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I totally accept that, and actually, children in low-income families have three times the rate of mental health problems. Three-year-olds in a household with an income of less than £10,000 have two and a half times the chronic diseases, and by the time they start school, we find that the poorest children have over a year’s gap in vocabulary. It is important to try to balance that. That is one reason that the Scottish Government are investing in early learning for all children—all three-year-olds and four-year-olds and vulnerable two-year-olds—and also have put in a pupil equity premium that allows the school to have additional funding to try to meet the challenge where they are serving poorer communities.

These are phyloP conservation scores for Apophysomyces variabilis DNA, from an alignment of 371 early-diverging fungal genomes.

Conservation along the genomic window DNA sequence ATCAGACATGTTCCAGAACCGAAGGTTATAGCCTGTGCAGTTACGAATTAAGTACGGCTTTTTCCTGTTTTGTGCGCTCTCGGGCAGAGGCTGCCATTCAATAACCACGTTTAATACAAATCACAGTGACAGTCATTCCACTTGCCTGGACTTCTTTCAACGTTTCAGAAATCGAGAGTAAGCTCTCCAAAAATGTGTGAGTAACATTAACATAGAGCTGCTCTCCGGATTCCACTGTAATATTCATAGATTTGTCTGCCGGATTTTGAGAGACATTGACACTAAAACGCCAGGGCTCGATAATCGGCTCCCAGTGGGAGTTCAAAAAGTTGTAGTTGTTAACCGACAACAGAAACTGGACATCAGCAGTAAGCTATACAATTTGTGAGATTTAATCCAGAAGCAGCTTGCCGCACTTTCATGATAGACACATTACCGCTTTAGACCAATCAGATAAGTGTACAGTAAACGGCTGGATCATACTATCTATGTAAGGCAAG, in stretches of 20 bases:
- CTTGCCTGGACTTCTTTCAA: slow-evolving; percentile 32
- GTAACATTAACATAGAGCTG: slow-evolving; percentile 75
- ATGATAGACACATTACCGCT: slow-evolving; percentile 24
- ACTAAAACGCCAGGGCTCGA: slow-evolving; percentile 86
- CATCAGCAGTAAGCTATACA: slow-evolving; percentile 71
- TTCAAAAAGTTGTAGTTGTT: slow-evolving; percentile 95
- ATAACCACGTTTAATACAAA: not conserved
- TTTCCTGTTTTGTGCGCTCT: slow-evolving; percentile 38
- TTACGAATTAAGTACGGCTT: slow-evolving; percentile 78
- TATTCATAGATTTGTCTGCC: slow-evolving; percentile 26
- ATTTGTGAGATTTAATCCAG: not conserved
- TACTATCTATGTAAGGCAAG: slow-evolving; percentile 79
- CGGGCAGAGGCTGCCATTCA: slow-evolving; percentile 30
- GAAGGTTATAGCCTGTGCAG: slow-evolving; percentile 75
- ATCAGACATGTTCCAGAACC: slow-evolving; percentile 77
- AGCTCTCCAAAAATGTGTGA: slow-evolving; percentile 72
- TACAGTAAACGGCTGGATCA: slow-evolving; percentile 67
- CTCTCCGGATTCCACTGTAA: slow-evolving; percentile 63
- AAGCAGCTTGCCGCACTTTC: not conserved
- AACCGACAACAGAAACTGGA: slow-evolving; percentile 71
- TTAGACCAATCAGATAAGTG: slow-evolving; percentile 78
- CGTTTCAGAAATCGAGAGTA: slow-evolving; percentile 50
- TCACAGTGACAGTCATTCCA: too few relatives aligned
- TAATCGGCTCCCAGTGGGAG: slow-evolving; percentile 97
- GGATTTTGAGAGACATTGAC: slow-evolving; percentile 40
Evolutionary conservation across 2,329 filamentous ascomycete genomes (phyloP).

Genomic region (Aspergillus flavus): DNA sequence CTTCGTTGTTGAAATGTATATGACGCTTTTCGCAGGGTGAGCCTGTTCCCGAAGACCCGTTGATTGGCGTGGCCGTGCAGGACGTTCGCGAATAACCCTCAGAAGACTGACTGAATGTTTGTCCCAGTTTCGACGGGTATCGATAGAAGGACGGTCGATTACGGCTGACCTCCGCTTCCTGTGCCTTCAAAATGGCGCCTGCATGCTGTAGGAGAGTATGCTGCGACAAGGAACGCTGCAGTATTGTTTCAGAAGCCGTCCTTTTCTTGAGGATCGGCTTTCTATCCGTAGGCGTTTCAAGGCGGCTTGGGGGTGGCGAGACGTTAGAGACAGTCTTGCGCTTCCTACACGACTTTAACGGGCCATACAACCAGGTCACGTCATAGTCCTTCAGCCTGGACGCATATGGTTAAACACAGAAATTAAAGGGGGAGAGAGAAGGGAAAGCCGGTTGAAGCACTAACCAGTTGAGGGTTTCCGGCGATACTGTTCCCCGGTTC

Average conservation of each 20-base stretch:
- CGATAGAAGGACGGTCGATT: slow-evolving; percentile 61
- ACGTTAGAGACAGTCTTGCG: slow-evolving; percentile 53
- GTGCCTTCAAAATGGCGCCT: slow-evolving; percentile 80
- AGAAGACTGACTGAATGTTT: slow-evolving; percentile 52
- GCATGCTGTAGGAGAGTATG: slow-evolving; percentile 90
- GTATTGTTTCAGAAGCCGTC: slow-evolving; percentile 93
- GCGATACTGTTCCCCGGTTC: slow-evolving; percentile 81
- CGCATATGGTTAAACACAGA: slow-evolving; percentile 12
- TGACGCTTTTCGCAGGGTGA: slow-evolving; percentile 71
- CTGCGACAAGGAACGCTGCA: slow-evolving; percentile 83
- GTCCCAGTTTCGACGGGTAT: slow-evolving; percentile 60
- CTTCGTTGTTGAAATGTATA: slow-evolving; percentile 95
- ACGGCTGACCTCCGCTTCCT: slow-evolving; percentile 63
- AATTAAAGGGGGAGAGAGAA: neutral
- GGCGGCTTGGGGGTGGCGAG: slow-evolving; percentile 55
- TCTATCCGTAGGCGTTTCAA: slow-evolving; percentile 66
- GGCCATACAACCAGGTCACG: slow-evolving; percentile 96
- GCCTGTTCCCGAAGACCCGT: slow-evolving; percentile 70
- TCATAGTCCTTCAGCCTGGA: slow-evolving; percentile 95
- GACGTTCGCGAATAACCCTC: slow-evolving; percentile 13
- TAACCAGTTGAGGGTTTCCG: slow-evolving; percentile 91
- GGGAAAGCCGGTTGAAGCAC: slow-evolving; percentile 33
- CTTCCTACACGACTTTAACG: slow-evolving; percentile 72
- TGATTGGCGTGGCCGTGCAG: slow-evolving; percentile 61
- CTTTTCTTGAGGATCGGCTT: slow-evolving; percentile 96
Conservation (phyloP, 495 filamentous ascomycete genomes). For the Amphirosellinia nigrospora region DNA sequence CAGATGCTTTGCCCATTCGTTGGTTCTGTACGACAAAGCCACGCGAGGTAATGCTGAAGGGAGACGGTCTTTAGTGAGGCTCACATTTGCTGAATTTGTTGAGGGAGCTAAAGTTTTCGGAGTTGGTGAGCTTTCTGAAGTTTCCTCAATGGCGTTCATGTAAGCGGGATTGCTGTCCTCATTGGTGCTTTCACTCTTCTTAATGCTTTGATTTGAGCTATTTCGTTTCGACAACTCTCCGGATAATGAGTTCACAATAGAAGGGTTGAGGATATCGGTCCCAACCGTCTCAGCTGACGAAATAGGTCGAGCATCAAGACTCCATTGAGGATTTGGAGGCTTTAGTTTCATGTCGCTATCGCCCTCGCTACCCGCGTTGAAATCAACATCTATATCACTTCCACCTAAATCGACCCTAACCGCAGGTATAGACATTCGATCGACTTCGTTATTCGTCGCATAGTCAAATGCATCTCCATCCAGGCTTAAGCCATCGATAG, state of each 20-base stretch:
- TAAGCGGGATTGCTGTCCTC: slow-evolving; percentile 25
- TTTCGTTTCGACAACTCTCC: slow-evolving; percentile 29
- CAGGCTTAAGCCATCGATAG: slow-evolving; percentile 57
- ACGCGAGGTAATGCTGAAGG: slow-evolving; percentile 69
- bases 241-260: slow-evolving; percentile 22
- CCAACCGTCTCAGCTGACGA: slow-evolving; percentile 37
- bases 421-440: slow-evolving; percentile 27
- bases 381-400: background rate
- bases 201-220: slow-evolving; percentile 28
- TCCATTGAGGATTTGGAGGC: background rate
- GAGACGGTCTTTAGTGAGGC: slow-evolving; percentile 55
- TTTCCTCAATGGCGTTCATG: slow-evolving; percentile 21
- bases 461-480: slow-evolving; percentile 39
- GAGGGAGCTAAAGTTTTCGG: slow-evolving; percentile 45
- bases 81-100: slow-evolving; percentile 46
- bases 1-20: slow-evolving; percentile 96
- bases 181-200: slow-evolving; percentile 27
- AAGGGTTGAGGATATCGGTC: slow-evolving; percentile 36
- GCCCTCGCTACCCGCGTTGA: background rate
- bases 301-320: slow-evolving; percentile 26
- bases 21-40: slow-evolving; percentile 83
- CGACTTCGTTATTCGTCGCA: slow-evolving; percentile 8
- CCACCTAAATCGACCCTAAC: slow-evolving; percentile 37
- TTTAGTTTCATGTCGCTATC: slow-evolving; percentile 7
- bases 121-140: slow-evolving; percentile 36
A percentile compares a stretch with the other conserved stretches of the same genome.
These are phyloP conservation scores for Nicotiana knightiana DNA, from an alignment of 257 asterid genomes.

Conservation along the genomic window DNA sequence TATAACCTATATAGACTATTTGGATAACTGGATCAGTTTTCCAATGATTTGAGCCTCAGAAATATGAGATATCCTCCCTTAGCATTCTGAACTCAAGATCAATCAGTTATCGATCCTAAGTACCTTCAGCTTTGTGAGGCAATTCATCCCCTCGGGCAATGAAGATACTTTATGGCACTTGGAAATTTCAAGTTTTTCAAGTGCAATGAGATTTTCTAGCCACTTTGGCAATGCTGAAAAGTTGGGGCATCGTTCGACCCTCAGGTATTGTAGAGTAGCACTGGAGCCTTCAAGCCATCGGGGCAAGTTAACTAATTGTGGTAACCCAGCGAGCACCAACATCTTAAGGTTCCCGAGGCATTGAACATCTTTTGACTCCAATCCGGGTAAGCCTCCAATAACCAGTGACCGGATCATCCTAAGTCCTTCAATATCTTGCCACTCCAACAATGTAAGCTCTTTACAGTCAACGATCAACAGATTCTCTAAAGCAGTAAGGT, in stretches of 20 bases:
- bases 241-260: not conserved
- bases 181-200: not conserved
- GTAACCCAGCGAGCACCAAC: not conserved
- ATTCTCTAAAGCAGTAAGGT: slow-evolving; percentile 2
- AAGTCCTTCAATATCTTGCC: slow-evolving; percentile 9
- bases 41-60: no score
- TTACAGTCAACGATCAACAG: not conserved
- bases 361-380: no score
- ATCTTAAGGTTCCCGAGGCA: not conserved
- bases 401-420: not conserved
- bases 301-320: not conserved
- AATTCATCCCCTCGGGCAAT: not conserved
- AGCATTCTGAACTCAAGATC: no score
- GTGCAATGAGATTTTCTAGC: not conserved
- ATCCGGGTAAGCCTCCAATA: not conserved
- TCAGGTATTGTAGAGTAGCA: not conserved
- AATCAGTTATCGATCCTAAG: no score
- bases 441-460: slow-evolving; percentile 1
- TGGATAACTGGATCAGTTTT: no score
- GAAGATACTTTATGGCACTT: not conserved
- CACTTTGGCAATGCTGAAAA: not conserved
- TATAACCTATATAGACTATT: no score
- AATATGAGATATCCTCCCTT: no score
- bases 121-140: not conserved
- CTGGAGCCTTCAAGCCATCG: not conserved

The problem starts before the child is born. A woman carrying a female child is carrying her grandchildren, because the eggs in a female are formed in the womb. That means that if that mother is badly nourished, she will be affecting health for the next two generations. That needs to be changed, which is why we have invested. We have the best start grant, which goes to the pregnant woman at birth, when the child starts nursery and when the child starts school. There is also food support, because we need to change this right at the start of life.
Health and wellbeing should be an overarching priority for any Government and for all their citizens, regardless of where they live. This requires a “Health in all policies” approach, not saying, “Clean air is DEFRA’s issue.” We need this as a cross-government policy whereby every decision is checked to see whether it will improve the physical, mental and environmental wellbeing of the citizens the Government are responsible for.